The schoolchildren's strikes, 1889 - Steven Johns

Contemporary engraving depiction of the 1889 schoolchildren's strike
Contemporary engraving depiction of the 1889 schoolchildren's strike

A brief history of walkouts of schoolchildren across the UK in October 1889 against corporal punishment and excessive workloads.

Submitted by Steven. on September 14, 2015

In 1911 there was a large wave of strikes of schoolchildren across the UK, which mirrored the mass unrest in workplaces.

Similarly, 22 years earlier there was another wave of walkouts which began in London shortly after the workers' victories in the great dock strike in London and the Glasgow dockers' go-slow.

In imitation of the East End dockers (some of whom would of course have been their parents), children in East London initiated the walkout.

The London children made banners emblazoned with 'No cane', 'Shorter hours', 'No home lessons' and other libertarian slogans.

Historian Clive Bloom described that in Bethnal Green the schoolboy ringleaders were seen to carry red flags and wear “scarlet liberty caps”.

On 10 October the London correspondent of the The Melbourne Argus described:

The children attending a dozen board and other schools in London have left school. They demand that the school hours shall be shorter, that home lessons shall be abolished, and that there shall be more holidays. They are intimidating those who continued to attend school.

To-day 500 children marched through the streets in a procession with banners flying, some of them having been driven in by their parents or by neighbours.

The strike spread rapidly across the country. I have been able to find references to schoolchildren walking out over the next few days in Finsbury Park, Homerton, Woolwich, Plumstead, Kennington, Charlton and Lambeth in London, West Hartlepool and Middlesbrough elsewhere in England, and Rattray, Blairgowrie, Hawick, Edinburgh and Dundee in Scotland.

In Rattray the local paper stated:

Infected by the strike contagion at present passing over Scotland many of the boys at Rattray School refused to resume lessons on Tuesday forenoon and proceeded to Craigmill and subsequently to Blairgowrie but failed to induce the scholars at these places to join their ranks. The strikers caused considerable disturbance but the movement was short lived most of them returning to school the same day, where they were duly rewarded for their pains.

It also described the walkout at Blairgowrie the previous day:

A band of them congregated at the Cross, hooted and shouted at those who wished to return to work and at some of the teachers who passed and otherwise attracted attention. The sound of the bell and the appearance of the Headmaster however was too much for the courage of the strikers who made a rush back to school where they were promptly dealt with by the teachers for disorderly behaviour - this reckoning doubtless accounting for their refusal to join their Rattray friends on the following day.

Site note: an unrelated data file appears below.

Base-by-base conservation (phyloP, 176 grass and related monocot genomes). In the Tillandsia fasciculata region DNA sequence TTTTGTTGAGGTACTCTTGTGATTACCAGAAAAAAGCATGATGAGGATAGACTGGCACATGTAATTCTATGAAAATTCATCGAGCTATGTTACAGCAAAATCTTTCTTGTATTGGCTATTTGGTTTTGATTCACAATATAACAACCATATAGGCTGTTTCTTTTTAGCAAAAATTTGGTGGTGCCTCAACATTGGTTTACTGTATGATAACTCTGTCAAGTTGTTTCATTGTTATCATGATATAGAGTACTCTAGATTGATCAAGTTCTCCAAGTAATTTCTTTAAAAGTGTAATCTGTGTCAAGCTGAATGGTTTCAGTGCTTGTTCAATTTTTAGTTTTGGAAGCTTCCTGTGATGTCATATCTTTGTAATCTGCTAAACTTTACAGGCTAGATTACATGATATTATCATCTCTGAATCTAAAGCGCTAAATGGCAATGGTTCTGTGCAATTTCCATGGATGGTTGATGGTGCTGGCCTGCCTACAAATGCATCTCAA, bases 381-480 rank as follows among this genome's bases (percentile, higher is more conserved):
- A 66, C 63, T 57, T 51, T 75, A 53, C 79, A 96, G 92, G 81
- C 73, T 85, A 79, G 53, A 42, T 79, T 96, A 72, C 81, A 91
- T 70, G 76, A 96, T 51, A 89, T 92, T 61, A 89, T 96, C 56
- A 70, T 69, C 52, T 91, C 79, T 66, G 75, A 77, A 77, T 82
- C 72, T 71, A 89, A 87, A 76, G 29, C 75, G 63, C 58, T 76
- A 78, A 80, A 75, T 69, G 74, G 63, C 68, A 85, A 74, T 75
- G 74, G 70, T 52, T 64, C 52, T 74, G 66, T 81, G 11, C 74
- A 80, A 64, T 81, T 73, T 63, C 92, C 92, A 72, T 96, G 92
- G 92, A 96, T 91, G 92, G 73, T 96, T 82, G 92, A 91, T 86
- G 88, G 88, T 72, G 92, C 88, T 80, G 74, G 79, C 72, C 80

A leader in the paper was sympathetic towards the children, however it expressed doubt as to how genuine intentions of the strikers were:

a demand for fewer hours and less lessons is the nominal reason assigned for the escapade but in fact most of the scholars will confess that they really came out ‘for a lark’.

Elsewhere, the Edinburgh correspondent of the Times described the walkouts in Hawick:

The good town of Hawick, the capital of the Borders, has acquired a fresh claim to notoriety. It is the scene of the latest development of the strike movement.

The scholars of two of its Board schools have "come out". On Wednesday afternoon a majority of the scholars in the high standards marched out of their class-rooms and their teachers were left lamenting. The demands of the strikers are not for anything so paltry as higher pay. They claim shorter hours, lighter work (that is to say easier lessons), and better teachers…

Following the example of the dock strikers, they organised a public demonstration. Having formed a procession, they marched through the streets of the town between the two rebellious schools, appealing in this way for public sympathy and support. Their proceedings were perfectly orderly; and when the local police were asked to interfere they declined, as the Metropolitan Police did, on the grounds that it was a private quarrel, and that neither life and property was endangered.

The journalist outlines the way in which the students thought they could apply pressure on the authorities:

The leverage on which the little rebels rely is the belief that, if they disqualify themselves for presentation to the inspector by absences there will be a loss of the Government grant, which will tell upon their teachers and on the ratepayers.

But s/he goes on to outline an implied threat which was held over the students:

They forget, however that there escapade me entail on them another year's attendance at school.

The correspondent goes on to express their surprise at the audacity of the students:

There is something comical as well something very shocking in those demands. What the boys want, in fact, is to assume the functions of the school board and at the same time to exchange places with their masters.

The Educational News of October/November 1889 showed the fear of the authorities:

Schoolboy strikers… are simply rebels. Obedience is the first rule of school life… School strikes are therefore not merely acts of disobedience, but a reversal of the primary purpose of schools. They are on a par with a strike in the army or navy… They are manifestations of a serious deterioration in the moral fibre of the rising generation… They will prove dangerous centres of moral contamination.

Over 100 years later, this spirit of rebelliousness has remained, as thousands of children walked out of classes in 2003 against the Iraq war and in 2010 against government cuts to education.